With Roland Emmerich ‘s latest film now in theaters, here are his disaster movies ranked from worst to best. How does Moonfall stack up against the rest?
For 25 years now, starting with the release of Independence Day, Roland Emmerich has been synonymous with the disaster movie. When you think of large-scale destruction in movies, he should be one of the first directors that comes to mind. So to celebrate the release of his new film Moonfall, let’s take a look back at the disaster movies that’ve made him famous and see where his latest falls into the mix. All ranked from worst to best right below.
6. INDEPENDENCE DAY: RESURGENCE
Independence Day: Resurgence falls into a growing list of legacy sequels that fail to capture the magic of the original. Emmerich makes an admirable attempt here, going for bigger and better, but that’s all to hide the obvious absence of Will Smith, who was a key reason the first movie worked as well as it did. There’s no big movie star performance here. Returning actors Goldblum and Pullman seem checked out, and new faces like Hemsworth and Monroe bring almost nothing to the table. There are some big concepts, such as how earth has adapted since the years following the first film, but it’s not enough to replicate something as genre defining and iconic as the images of The Empire State Building or The White House being destroyed in the original. These are two of the defining visuals of 90s action cinema, so following it up with something that never gives us anything close to that was always destined to fail.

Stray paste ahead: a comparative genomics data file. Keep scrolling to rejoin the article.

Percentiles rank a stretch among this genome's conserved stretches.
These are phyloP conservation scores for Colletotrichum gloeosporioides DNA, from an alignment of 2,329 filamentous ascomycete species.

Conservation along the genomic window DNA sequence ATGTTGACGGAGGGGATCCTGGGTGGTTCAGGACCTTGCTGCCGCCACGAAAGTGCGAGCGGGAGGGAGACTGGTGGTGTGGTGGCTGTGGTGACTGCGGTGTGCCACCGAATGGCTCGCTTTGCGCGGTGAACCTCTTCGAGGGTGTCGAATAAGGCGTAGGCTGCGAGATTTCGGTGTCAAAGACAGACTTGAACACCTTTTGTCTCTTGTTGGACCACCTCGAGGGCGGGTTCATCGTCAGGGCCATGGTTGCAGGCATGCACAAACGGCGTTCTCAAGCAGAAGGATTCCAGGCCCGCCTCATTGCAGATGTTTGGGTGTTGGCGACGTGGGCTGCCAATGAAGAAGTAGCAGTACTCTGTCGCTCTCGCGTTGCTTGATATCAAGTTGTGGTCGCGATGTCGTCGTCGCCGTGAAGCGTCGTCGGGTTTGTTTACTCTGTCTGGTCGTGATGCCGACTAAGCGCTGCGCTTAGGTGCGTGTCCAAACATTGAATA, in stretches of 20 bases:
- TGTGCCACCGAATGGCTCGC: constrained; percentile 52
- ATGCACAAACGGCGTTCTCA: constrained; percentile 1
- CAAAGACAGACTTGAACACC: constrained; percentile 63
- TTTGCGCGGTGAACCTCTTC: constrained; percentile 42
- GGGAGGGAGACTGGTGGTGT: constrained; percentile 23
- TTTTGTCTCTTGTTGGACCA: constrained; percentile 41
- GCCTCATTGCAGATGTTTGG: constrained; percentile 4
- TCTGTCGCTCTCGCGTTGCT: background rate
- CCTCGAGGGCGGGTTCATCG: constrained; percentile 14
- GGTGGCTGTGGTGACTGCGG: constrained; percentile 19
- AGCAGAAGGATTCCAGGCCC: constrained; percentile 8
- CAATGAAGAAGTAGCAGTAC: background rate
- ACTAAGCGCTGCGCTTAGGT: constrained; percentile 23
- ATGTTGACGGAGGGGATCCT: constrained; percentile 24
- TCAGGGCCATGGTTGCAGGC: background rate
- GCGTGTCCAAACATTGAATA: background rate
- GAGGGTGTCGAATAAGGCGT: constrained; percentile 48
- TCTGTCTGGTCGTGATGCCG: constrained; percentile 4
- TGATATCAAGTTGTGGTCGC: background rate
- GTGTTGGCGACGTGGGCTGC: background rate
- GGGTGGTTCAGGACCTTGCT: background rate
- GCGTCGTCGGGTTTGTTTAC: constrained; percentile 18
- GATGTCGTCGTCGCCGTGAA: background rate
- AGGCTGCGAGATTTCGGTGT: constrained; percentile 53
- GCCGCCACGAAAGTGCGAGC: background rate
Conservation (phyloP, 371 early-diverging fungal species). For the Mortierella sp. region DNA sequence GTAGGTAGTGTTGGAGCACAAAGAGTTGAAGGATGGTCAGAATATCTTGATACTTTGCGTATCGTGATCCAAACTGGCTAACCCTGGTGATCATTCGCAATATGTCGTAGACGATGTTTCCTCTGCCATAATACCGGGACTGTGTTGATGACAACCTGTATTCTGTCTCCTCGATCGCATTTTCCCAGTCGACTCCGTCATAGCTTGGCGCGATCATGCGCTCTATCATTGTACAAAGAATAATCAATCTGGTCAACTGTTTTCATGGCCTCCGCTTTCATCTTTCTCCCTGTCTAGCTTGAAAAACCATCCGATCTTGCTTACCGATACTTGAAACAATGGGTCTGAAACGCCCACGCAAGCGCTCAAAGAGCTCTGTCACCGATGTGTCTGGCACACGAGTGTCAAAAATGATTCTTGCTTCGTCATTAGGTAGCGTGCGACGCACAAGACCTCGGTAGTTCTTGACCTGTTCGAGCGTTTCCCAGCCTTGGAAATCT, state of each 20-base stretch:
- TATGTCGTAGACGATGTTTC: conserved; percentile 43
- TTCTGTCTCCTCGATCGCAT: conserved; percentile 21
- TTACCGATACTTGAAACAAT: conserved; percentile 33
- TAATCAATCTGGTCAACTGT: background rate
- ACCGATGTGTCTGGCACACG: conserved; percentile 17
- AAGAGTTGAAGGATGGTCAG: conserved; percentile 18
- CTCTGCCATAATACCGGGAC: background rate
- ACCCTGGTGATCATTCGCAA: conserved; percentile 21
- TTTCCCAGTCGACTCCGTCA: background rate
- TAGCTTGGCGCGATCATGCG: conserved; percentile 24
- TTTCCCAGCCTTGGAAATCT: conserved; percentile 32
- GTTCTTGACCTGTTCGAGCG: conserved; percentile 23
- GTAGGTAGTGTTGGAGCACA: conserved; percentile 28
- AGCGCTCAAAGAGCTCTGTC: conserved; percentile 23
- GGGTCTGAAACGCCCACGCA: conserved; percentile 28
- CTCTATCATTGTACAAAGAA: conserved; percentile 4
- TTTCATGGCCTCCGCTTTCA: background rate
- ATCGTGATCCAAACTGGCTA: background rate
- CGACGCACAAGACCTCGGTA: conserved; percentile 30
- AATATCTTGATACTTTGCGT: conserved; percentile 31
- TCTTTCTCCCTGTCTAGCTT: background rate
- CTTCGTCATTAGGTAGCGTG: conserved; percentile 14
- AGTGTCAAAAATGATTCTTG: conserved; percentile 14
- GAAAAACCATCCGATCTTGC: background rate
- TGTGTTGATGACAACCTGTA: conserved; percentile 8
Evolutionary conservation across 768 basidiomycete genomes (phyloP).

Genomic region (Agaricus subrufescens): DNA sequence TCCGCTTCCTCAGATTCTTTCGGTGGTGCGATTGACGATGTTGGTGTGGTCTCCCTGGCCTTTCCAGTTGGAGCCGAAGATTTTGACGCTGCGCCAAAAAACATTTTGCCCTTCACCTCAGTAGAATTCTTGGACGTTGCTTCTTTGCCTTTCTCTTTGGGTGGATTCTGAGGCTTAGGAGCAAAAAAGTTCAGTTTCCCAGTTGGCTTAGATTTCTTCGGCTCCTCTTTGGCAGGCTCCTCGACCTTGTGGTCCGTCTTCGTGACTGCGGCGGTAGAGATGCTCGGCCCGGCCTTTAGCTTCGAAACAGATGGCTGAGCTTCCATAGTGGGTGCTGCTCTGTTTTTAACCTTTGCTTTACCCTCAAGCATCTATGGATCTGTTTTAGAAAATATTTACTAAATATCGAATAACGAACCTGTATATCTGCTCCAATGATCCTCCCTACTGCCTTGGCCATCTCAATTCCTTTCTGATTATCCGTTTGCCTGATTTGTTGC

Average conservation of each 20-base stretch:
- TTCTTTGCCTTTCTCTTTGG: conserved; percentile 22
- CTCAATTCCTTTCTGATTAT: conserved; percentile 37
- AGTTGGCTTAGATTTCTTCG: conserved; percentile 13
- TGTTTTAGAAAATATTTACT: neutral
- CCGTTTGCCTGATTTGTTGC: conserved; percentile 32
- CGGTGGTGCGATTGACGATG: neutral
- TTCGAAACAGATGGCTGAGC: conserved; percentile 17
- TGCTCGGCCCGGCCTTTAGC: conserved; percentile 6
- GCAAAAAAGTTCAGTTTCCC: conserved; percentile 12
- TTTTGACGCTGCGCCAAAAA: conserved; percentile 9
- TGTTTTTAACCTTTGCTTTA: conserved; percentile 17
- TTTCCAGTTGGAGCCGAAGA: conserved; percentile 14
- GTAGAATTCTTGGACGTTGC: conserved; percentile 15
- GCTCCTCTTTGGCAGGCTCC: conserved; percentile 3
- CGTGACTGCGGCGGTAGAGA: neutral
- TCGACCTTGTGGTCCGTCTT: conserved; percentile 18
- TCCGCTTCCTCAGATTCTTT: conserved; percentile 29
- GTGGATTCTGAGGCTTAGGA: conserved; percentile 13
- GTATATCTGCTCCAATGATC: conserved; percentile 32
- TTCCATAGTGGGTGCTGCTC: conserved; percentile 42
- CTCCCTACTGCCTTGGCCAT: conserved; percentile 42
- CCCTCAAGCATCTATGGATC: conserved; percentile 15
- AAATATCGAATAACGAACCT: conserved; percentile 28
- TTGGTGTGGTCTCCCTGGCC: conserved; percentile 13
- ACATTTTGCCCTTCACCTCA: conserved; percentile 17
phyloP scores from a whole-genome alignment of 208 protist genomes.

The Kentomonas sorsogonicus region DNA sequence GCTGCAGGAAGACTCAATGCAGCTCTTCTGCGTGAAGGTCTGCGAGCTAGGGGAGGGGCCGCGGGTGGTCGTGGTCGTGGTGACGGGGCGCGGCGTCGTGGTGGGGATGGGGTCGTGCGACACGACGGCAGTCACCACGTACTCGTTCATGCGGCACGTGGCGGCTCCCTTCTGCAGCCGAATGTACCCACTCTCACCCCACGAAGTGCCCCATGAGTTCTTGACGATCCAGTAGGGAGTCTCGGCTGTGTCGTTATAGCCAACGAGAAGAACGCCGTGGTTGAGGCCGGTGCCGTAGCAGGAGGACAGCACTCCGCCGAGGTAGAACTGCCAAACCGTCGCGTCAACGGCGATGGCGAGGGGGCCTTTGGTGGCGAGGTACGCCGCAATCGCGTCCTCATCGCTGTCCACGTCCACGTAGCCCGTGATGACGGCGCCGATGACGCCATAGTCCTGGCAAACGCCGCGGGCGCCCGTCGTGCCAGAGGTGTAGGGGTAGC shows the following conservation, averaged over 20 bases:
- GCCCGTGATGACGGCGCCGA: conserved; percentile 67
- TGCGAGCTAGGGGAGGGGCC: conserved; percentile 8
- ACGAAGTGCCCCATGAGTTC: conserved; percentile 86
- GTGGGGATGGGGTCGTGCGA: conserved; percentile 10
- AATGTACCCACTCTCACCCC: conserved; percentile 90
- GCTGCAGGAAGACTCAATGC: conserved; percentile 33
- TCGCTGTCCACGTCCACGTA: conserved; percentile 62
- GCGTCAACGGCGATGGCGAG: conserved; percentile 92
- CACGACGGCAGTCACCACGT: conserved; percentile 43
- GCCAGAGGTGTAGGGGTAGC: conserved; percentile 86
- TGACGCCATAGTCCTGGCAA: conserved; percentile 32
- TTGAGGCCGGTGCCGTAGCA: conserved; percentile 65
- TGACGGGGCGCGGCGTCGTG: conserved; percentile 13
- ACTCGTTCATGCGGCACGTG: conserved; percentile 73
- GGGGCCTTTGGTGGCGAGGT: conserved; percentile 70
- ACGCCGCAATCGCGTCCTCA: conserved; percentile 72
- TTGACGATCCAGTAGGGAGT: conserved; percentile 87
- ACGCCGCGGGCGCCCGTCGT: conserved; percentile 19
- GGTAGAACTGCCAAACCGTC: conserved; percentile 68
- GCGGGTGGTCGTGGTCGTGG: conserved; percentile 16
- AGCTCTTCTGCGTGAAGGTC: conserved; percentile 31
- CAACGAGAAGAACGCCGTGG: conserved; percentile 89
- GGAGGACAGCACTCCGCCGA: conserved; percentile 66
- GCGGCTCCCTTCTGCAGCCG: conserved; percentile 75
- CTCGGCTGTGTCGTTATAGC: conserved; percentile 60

5. THE DAY AFTER TOMORROW